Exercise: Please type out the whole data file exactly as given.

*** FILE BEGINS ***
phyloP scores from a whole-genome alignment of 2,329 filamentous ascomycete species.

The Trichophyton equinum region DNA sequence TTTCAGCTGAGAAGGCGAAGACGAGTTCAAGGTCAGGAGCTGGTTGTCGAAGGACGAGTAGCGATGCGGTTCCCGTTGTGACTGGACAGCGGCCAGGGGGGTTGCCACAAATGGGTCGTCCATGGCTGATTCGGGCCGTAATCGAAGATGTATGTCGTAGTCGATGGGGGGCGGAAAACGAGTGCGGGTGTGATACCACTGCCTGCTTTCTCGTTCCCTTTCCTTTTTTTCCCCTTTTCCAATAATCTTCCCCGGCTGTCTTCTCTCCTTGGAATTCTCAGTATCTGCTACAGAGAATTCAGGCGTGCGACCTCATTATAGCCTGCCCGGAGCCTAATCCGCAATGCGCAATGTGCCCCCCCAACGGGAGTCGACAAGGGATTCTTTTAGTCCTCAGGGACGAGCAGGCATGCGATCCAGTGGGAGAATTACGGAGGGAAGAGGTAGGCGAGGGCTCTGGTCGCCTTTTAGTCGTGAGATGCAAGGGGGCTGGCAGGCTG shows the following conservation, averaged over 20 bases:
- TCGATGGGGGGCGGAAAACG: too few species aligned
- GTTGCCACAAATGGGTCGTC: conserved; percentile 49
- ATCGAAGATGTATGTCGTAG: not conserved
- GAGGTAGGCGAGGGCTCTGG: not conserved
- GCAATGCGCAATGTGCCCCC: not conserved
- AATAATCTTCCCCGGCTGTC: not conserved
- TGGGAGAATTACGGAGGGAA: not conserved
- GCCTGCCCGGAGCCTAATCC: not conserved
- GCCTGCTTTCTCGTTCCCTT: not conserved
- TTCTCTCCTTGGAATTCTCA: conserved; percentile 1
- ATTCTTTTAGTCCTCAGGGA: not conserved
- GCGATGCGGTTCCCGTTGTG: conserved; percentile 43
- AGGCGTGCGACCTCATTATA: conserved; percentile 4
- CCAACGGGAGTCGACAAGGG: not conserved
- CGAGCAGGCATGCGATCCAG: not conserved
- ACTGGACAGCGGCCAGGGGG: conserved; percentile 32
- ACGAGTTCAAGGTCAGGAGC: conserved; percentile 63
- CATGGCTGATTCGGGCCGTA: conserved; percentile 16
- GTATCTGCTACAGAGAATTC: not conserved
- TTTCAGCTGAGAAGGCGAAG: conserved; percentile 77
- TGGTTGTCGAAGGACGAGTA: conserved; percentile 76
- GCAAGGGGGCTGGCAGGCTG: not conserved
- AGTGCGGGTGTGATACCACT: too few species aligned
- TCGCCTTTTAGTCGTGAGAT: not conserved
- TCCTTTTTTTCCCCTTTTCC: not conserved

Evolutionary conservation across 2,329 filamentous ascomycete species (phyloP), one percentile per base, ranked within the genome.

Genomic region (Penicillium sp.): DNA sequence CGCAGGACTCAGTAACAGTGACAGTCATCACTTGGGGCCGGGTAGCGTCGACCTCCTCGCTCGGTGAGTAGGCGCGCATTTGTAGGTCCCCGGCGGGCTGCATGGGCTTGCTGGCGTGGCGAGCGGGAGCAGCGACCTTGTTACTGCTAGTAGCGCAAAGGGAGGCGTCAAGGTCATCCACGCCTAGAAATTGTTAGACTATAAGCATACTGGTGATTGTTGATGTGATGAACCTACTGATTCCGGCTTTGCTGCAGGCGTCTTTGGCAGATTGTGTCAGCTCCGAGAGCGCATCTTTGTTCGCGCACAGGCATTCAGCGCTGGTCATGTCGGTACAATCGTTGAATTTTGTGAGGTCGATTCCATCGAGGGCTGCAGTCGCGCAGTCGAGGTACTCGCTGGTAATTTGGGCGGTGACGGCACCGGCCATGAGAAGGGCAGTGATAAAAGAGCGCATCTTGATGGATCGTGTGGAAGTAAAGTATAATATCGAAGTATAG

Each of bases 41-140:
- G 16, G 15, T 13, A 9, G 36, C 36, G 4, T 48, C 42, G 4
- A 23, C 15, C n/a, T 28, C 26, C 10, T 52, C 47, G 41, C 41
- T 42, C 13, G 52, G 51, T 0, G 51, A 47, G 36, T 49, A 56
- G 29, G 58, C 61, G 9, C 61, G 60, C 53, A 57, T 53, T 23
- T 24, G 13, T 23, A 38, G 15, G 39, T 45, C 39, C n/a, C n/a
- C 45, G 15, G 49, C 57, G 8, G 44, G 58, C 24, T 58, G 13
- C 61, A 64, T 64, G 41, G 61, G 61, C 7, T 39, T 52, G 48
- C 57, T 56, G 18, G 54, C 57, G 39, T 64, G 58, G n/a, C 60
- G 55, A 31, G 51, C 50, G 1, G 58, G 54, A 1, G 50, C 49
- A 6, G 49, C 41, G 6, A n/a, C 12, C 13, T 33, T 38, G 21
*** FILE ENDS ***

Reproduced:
phyloP scores from a whole-genome alignment of 2,329 filamentous ascomycete species.

The Trichophyton equinum region DNA sequence TTTCAGCTGAGAAGGCGAAGACGAGTTCAAGGTCAGGAGCTGGTTGTCGAAGGACGAGTAGCGATGCGGTTCCCGTTGTGACTGGACAGCGGCCAGGGGGGTTGCCACAAATGGGTCGTCCATGGCTGATTCGGGCCGTAATCGAAGATGTATGTCGTAGTCGATGGGGGGCGGAAAACGAGTGCGGGTGTGATACCACTGCCTGCTTTCTCGTTCCCTTTCCTTTTTTTCCCCTTTTCCAATAATCTTCCCCGGCTGTCTTCTCTCCTTGGAATTCTCAGTATCTGCTACAGAGAATTCAGGCGTGCGACCTCATTATAGCCTGCCCGGAGCCTAATCCGCAATGCGCAATGTGCCCCCCCAACGGGAGTCGACAAGGGATTCTTTTAGTCCTCAGGGACGAGCAGGCATGCGATCCAGTGGGAGAATTACGGAGGGAAGAGGTAGGCGAGGGCTCTGGTCGCCTTTTAGTCGTGAGATGCAAGGGGGCTGGCAGGCTG shows the following conservation, averaged over 20 bases:
- TCGATGGGGGGCGGAAAACG: too few species aligned
- GTTGCCACAAATGGGTCGTC: conserved; percentile 49
- ATCGAAGATGTATGTCGTAG: not conserved
- GAGGTAGGCGAGGGCTCTGG: not conserved
- GCAATGCGCAATGTGCCCCC: not conserved
- AATAATCTTCCCCGGCTGTC: not conserved
- TGGGAGAATTACGGAGGGAA: not conserved
- GCCTGCCCGGAGCCTAATCC: not conserved
- GCCTGCTTTCTCGTTCCCTT: not conserved
- TTCTCTCCTTGGAATTCTCA: conserved; percentile 1
- ATTCTTTTAGTCCTCAGGGA: not conserved
- GCGATGCGGTTCCCGTTGTG: conserved; percentile 43
- AGGCGTGCGACCTCATTATA: conserved; percentile 4
- CCAACGGGAGTCGACAAGGG: not conserved
- CGAGCAGGCATGCGATCCAG: not conserved
- ACTGGACAGCGGCCAGGGGG: conserved; percentile 32
- ACGAGTTCAAGGTCAGGAGC: conserved; percentile 63
- CATGGCTGATTCGGGCCGTA: conserved; percentile 16
- GTATCTGCTACAGAGAATTC: not conserved
- TTTCAGCTGAGAAGGCGAAG: conserved; percentile 77
- TGGTTGTCGAAGGACGAGTA: conserved; percentile 76
- GCAAGGGGGCTGGCAGGCTG: not conserved
- AGTGCGGGTGTGATACCACT: too few species aligned
- TCGCCTTTTAGTCGTGAGAT: not conserved
- TCCTTTTTTTCCCCTTTTCC: not conserved

Evolutionary conservation across 2,329 filamentous ascomycete species (phyloP), one percentile per base, ranked within the genome.

Genomic region (Penicillium sp.): DNA sequence CGCAGGACTCAGTAACAGTGACAGTCATCACTTGGGGCCGGGTAGCGTCGACCTCCTCGCTCGGTGAGTAGGCGCGCATTTGTAGGTCCCCGGCGGGCTGCATGGGCTTGCTGGCGTGGCGAGCGGGAGCAGCGACCTTGTTACTGCTAGTAGCGCAAAGGGAGGCGTCAAGGTCATCCACGCCTAGAAATTGTTAGACTATAAGCATACTGGTGATTGTTGATGTGATGAACCTACTGATTCCGGCTTTGCTGCAGGCGTCTTTGGCAGATTGTGTCAGCTCCGAGAGCGCATCTTTGTTCGCGCACAGGCATTCAGCGCTGGTCATGTCGGTACAATCGTTGAATTTTGTGAGGTCGATTCCATCGAGGGCTGCAGTCGCGCAGTCGAGGTACTCGCTGGTAATTTGGGCGGTGACGGCACCGGCCATGAGAAGGGCAGTGATAAAAGAGCGCATCTTGATGGATCGTGTGGAAGTAAAGTATAATATCGAAGTATAG

Each of bases 41-140:
- G 16, G 15, T 13, A 9, G 36, C 36, G 4, T 48, C 42, G 4
- A 23, C 15, C n/a, T 28, C 26, C 10, T 52, C 47, G 41, C 41
- T 42, C 13, G 52, G 51, T 0, G 51, A 47, G 36, T 49, A 56
- G 29, G 58, C 61, G 9, C 61, G 60, C 53, A 57, T 53, T 23
- T 24, G 13, T 23, A 38, G 15, G 39, T 45, C 39, C n/a, C n/a
- C 45, G 15, G 49, C 57, G 8, G 44, G 58, C 24, T 58, G 13
- C 61, A 64, T 64, G 41, G 61, G 61, C 7, T 39, T 52, G 48
- C 57, T 56, G 18, G 54, C 57, G 39, T 64, G 58, G n/a, C 60
- G 55, A 31, G 51, C 50, G 1, G 58, G 54, A 1, G 50, C 49
- A 6, G 49, C 41, G 6, A n/a, C 12, C 13, T 33, T 38, G 21